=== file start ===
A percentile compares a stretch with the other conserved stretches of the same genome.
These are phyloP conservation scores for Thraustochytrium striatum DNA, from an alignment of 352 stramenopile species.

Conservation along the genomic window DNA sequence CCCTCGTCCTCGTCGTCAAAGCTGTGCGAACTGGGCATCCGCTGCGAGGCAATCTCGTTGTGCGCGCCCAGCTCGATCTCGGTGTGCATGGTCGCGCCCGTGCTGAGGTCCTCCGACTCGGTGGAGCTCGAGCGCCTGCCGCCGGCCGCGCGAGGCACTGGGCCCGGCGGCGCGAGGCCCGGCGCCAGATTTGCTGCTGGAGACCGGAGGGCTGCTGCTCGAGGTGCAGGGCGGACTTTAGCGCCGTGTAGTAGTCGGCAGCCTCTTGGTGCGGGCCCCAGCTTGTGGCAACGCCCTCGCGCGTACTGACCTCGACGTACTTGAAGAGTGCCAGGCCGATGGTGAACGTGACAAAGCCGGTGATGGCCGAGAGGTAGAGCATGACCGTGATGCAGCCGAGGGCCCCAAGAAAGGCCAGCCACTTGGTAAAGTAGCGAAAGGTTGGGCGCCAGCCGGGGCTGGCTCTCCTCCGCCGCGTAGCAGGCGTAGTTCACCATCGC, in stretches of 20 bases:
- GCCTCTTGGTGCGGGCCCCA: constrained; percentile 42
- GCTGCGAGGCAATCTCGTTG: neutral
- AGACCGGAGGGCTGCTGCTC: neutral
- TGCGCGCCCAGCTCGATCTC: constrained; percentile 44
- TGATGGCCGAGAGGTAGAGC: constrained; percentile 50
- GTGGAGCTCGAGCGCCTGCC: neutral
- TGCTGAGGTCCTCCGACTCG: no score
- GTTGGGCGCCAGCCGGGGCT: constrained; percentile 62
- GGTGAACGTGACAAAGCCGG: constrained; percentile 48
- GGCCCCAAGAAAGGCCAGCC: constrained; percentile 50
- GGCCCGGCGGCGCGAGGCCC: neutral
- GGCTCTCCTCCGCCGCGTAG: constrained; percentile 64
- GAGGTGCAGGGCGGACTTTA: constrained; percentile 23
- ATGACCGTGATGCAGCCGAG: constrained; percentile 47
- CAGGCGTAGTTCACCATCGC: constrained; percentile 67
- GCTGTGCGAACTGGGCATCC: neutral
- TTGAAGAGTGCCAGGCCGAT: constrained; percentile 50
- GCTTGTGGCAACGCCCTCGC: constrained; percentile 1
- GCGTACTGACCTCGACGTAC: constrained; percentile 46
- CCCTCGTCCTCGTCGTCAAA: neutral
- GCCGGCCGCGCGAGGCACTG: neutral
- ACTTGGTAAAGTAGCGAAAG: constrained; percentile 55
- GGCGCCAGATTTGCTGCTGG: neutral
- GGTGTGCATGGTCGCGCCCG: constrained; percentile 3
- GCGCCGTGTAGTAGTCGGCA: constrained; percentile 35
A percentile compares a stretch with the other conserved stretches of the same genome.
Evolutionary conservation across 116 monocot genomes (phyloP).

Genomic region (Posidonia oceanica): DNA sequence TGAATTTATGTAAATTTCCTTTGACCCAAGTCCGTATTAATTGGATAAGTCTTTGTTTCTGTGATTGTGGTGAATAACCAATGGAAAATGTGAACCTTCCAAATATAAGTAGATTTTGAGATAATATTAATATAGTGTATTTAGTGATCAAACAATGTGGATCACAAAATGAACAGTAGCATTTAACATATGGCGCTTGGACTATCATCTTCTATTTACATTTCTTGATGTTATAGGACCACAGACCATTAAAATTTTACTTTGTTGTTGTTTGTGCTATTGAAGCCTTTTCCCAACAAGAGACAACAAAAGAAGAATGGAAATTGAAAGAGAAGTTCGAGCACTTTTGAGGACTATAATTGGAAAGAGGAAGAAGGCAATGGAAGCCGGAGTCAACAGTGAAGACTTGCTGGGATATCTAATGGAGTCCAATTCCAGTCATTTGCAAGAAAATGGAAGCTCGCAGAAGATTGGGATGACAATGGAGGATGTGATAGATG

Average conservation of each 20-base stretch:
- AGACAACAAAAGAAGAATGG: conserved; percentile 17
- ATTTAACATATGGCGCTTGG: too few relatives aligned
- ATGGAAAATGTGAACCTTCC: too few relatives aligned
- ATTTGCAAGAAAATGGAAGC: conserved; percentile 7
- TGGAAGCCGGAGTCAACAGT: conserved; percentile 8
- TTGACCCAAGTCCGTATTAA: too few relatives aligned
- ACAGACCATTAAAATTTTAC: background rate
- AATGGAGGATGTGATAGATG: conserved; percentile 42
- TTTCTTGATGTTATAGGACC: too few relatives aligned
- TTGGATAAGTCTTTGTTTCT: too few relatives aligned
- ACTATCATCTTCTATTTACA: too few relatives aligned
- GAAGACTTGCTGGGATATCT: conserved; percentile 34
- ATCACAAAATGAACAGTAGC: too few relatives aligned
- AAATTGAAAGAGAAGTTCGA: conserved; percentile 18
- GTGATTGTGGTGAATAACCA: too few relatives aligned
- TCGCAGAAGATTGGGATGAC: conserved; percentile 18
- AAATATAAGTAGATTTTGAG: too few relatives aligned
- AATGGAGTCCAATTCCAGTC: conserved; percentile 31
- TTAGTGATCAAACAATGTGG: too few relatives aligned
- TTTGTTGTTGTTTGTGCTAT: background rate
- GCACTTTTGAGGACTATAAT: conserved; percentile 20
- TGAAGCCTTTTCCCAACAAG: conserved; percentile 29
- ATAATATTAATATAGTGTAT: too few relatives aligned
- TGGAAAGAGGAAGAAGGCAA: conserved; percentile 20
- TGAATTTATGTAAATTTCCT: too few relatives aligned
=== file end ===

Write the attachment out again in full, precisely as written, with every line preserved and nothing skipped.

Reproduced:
A percentile compares a stretch with the other conserved stretches of the same genome.
These are phyloP conservation scores for Thraustochytrium striatum DNA, from an alignment of 352 stramenopile species.

Conservation along the genomic window DNA sequence CCCTCGTCCTCGTCGTCAAAGCTGTGCGAACTGGGCATCCGCTGCGAGGCAATCTCGTTGTGCGCGCCCAGCTCGATCTCGGTGTGCATGGTCGCGCCCGTGCTGAGGTCCTCCGACTCGGTGGAGCTCGAGCGCCTGCCGCCGGCCGCGCGAGGCACTGGGCCCGGCGGCGCGAGGCCCGGCGCCAGATTTGCTGCTGGAGACCGGAGGGCTGCTGCTCGAGGTGCAGGGCGGACTTTAGCGCCGTGTAGTAGTCGGCAGCCTCTTGGTGCGGGCCCCAGCTTGTGGCAACGCCCTCGCGCGTACTGACCTCGACGTACTTGAAGAGTGCCAGGCCGATGGTGAACGTGACAAAGCCGGTGATGGCCGAGAGGTAGAGCATGACCGTGATGCAGCCGAGGGCCCCAAGAAAGGCCAGCCACTTGGTAAAGTAGCGAAAGGTTGGGCGCCAGCCGGGGCTGGCTCTCCTCCGCCGCGTAGCAGGCGTAGTTCACCATCGC, in stretches of 20 bases:
- GCCTCTTGGTGCGGGCCCCA: constrained; percentile 42
- GCTGCGAGGCAATCTCGTTG: neutral
- AGACCGGAGGGCTGCTGCTC: neutral
- TGCGCGCCCAGCTCGATCTC: constrained; percentile 44
- TGATGGCCGAGAGGTAGAGC: constrained; percentile 50
- GTGGAGCTCGAGCGCCTGCC: neutral
- TGCTGAGGTCCTCCGACTCG: no score
- GTTGGGCGCCAGCCGGGGCT: constrained; percentile 62
- GGTGAACGTGACAAAGCCGG: constrained; percentile 48
- GGCCCCAAGAAAGGCCAGCC: constrained; percentile 50
- GGCCCGGCGGCGCGAGGCCC: neutral
- GGCTCTCCTCCGCCGCGTAG: constrained; percentile 64
- GAGGTGCAGGGCGGACTTTA: constrained; percentile 23
- ATGACCGTGATGCAGCCGAG: constrained; percentile 47
- CAGGCGTAGTTCACCATCGC: constrained; percentile 67
- GCTGTGCGAACTGGGCATCC: neutral
- TTGAAGAGTGCCAGGCCGAT: constrained; percentile 50
- GCTTGTGGCAACGCCCTCGC: constrained; percentile 1
- GCGTACTGACCTCGACGTAC: constrained; percentile 46
- CCCTCGTCCTCGTCGTCAAA: neutral
- GCCGGCCGCGCGAGGCACTG: neutral
- ACTTGGTAAAGTAGCGAAAG: constrained; percentile 55
- GGCGCCAGATTTGCTGCTGG: neutral
- GGTGTGCATGGTCGCGCCCG: constrained; percentile 3
- GCGCCGTGTAGTAGTCGGCA: constrained; percentile 35
A percentile compares a stretch with the other conserved stretches of the same genome.
Evolutionary conservation across 116 monocot genomes (phyloP).

Genomic region (Posidonia oceanica): DNA sequence TGAATTTATGTAAATTTCCTTTGACCCAAGTCCGTATTAATTGGATAAGTCTTTGTTTCTGTGATTGTGGTGAATAACCAATGGAAAATGTGAACCTTCCAAATATAAGTAGATTTTGAGATAATATTAATATAGTGTATTTAGTGATCAAACAATGTGGATCACAAAATGAACAGTAGCATTTAACATATGGCGCTTGGACTATCATCTTCTATTTACATTTCTTGATGTTATAGGACCACAGACCATTAAAATTTTACTTTGTTGTTGTTTGTGCTATTGAAGCCTTTTCCCAACAAGAGACAACAAAAGAAGAATGGAAATTGAAAGAGAAGTTCGAGCACTTTTGAGGACTATAATTGGAAAGAGGAAGAAGGCAATGGAAGCCGGAGTCAACAGTGAAGACTTGCTGGGATATCTAATGGAGTCCAATTCCAGTCATTTGCAAGAAAATGGAAGCTCGCAGAAGATTGGGATGACAATGGAGGATGTGATAGATG

Average conservation of each 20-base stretch:
- AGACAACAAAAGAAGAATGG: conserved; percentile 17
- ATTTAACATATGGCGCTTGG: too few relatives aligned
- ATGGAAAATGTGAACCTTCC: too few relatives aligned
- ATTTGCAAGAAAATGGAAGC: conserved; percentile 7
- TGGAAGCCGGAGTCAACAGT: conserved; percentile 8
- TTGACCCAAGTCCGTATTAA: too few relatives aligned
- ACAGACCATTAAAATTTTAC: background rate
- AATGGAGGATGTGATAGATG: conserved; percentile 42
- TTTCTTGATGTTATAGGACC: too few relatives aligned
- TTGGATAAGTCTTTGTTTCT: too few relatives aligned
- ACTATCATCTTCTATTTACA: too few relatives aligned
- GAAGACTTGCTGGGATATCT: conserved; percentile 34
- ATCACAAAATGAACAGTAGC: too few relatives aligned
- AAATTGAAAGAGAAGTTCGA: conserved; percentile 18
- GTGATTGTGGTGAATAACCA: too few relatives aligned
- TCGCAGAAGATTGGGATGAC: conserved; percentile 18
- AAATATAAGTAGATTTTGAG: too few relatives aligned
- AATGGAGTCCAATTCCAGTC: conserved; percentile 31
- TTAGTGATCAAACAATGTGG: too few relatives aligned
- TTTGTTGTTGTTTGTGCTAT: background rate
- GCACTTTTGAGGACTATAAT: conserved; percentile 20
- TGAAGCCTTTTCCCAACAAG: conserved; percentile 29
- ATAATATTAATATAGTGTAT: too few relatives aligned
- TGGAAAGAGGAAGAAGGCAA: conserved; percentile 20
- TGAATTTATGTAAATTTCCT: too few relatives aligned